It is now fifty years since the first issue of the Marvel comic The Incredible Hulk was published. The cover of is dated May 1962 although it was probably in the shops a earlier as part of the general magazine distribution policy of putting product up for sale in retail outlets two or three months prior to the cover date. The copy line read “Is He Man Or Monster Or…Is He Both” referring to the split personality of the character who was designed following the Dr. Jekyll/Mr. Hyde literary model as part human (gamma radiation research scientist Dr. Bruce Banner) and part monster and superhero (the Hulk) with the ability to alternate between the two. Having a monster as a superhero was new for Marvel which had successfully launched the superhero team of The Fantastic Four the previous year. Hulk was a superhero of a different kind. The creation of the character and the comic was attributed to the same team responsible for The Fantastic Four, Stan Lee and Jack Kirby. Oddly, in the first issue of the comic, the Hulk is grey and not the green colour he became identifiable as. The change in hue was made in issue #2.

The Incredible Hulk Issue 1, cover detail.

Similar in strategy to the premiere of The Fantastic Four Stan Lee set about engaging the readers and creating a fan base, his “true believers”, by soliciting letters to the editor with feedback and suggestions for storylines. In a crossover marketing move in Issue #5 of The Fantastic Four Johnny Storm is seen reading a copy of The Incredible Hulk and commenting on his resemblance to the Thing. There were similarities but the Thing was a team player whereas the Hulk was more of a loner despite subsequently becoming a member of The Avengers for a period of time.

Johnny Storm caught reading the first issue of The Incredible Hulk.

In addition to the comics, there have been television series, both animated and live-action, and three recent films: Ang Lee‘s Hulk with Australian actor Eric Bana playing the character(s), The Incredible Hulk with Edward Norton in the role(s) and currently The Avengers with Mark Ruffalo performing the one, two part. Digital animation has been utilised in the monster part in all three movies. Hulk, the combination angry green giant and remorseful scientist was nicknamed the Jolly Green Giant by Stan Lee. An appealing aspect of the character is that it represents a case study in anger management. As a man Bruce Banner is pleasant enough but when ‘the other guy’ takes over and goes on the rampage anger abounds. On returning to human form Banner is regretful about the behaviour of his other half and tension is established to block further transitions and tame the rage. In the latest film that rage is magnificent. Hulk’s ‘dance’ scene with Loki is both humorous and magical and exemplifies his contempt for both humans and gods.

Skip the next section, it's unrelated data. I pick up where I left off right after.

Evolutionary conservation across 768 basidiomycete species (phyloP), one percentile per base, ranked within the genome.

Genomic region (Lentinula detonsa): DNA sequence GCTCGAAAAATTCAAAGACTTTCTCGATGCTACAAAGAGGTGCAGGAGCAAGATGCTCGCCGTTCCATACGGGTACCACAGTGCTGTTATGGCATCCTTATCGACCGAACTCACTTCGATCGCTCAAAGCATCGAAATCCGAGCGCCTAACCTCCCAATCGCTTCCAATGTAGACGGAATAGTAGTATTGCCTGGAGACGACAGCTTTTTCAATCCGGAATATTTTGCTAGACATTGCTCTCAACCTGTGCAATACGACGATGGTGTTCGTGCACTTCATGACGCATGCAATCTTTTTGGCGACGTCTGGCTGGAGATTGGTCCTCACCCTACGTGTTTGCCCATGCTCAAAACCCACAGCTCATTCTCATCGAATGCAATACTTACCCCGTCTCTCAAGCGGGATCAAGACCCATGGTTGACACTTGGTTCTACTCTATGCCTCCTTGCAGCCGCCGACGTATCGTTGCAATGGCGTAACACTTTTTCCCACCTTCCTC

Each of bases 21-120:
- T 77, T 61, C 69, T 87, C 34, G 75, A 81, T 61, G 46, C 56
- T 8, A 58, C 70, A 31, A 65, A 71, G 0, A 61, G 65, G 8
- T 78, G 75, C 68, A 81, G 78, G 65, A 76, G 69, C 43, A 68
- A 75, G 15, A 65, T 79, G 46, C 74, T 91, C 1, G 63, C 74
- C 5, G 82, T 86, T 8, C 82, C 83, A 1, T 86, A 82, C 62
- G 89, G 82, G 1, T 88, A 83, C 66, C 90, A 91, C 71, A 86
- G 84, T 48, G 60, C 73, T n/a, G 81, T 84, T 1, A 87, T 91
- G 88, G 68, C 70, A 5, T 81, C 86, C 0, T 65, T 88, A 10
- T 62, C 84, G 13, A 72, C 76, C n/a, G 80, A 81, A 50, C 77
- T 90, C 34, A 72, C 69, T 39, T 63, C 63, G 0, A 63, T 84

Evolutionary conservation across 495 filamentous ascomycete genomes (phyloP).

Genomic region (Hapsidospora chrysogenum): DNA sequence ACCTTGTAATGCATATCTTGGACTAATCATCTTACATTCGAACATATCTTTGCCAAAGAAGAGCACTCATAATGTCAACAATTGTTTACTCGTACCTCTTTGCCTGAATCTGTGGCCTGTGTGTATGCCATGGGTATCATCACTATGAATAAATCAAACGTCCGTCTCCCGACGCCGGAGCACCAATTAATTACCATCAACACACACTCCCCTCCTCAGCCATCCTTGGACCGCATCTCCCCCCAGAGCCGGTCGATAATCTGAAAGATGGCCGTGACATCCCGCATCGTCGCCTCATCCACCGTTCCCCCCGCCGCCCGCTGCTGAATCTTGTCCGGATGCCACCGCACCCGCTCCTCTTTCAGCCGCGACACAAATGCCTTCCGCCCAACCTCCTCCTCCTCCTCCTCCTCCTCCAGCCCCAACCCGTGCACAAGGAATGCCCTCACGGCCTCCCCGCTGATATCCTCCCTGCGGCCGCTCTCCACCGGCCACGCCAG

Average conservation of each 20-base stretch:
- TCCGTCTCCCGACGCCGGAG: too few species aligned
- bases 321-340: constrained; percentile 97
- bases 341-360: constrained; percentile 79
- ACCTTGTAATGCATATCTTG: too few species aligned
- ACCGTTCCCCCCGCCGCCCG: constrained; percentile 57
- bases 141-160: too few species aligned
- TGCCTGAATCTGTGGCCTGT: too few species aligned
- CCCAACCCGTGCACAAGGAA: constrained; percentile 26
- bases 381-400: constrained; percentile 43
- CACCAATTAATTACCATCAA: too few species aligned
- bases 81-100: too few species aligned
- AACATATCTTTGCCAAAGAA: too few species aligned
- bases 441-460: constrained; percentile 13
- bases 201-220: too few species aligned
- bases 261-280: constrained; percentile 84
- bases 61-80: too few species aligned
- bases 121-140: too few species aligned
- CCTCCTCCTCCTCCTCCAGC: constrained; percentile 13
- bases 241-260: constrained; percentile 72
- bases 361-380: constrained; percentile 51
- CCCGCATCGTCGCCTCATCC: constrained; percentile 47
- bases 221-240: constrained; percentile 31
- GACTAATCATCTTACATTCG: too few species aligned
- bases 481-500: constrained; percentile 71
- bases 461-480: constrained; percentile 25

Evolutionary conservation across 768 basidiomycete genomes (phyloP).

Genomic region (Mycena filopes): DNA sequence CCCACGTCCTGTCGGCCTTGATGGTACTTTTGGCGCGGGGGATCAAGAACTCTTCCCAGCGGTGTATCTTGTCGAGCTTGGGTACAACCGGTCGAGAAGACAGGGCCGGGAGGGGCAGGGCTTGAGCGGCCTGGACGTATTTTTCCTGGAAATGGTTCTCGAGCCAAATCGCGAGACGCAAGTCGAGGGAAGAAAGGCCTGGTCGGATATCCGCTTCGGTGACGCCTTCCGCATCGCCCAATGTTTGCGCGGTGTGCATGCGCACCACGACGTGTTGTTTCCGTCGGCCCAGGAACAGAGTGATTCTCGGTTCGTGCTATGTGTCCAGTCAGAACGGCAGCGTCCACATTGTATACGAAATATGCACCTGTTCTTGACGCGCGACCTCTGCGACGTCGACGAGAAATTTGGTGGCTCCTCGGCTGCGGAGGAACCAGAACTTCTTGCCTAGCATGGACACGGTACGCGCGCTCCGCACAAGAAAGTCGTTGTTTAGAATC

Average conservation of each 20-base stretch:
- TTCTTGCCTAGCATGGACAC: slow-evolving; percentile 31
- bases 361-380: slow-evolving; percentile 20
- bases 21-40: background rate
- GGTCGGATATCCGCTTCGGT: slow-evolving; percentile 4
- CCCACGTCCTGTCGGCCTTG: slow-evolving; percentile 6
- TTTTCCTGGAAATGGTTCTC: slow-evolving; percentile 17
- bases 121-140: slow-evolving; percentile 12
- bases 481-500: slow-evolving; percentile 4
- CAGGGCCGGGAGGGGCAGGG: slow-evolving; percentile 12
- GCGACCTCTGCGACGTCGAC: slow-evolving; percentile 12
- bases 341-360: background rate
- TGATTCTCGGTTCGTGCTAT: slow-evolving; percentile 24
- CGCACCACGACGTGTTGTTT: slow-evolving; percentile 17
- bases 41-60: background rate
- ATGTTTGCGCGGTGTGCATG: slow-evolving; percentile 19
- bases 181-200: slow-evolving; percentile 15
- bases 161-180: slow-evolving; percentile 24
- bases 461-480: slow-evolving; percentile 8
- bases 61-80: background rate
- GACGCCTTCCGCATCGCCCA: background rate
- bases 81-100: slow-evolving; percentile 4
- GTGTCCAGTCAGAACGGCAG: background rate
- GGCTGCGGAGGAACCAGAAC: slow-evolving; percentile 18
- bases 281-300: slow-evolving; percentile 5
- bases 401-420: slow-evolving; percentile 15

Ad in Brit Marvel Comics for a HULK patch, circa 1975.

Ad in Brit Marvel Comics for a HULK cover patch, circa 1975.

Read my other superhero related posts:

Captain America: The First Avenger: RED SKULL VERSUS CAP

The Green Hornet: GONDRY GOES FOR IT


The Rabbi’s Cat: included in CATS IN COMICS: THE RABBI’S CAT

Thor: THOR’S COMIC OPERA: Götterdämmerung Revisited




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About Doctor Comics

Creator and former Director of the Master of Animation course at the University of Technology, Sydney, Michael Hill has a Master's degree in animation and a PhD in comics, prompting his introduction on ABC Radio as “Doctor Comics”. A member of the editorial boards of the International Journal of Comic Art, the Comics Grid Journal of Comics Scholarship and the Advisory Committee of the Q-Collection Comic Book Preservation Project, he has delivered public lectures on Anime and Manga and held academic directorships in Interdisciplinary Studies, Design and Visual Communication. Having donated his collection of research materials on Australian alternative comics to the National Library of Australia he is now active in the artistic domain and is creating his own comic Blotting Paper.

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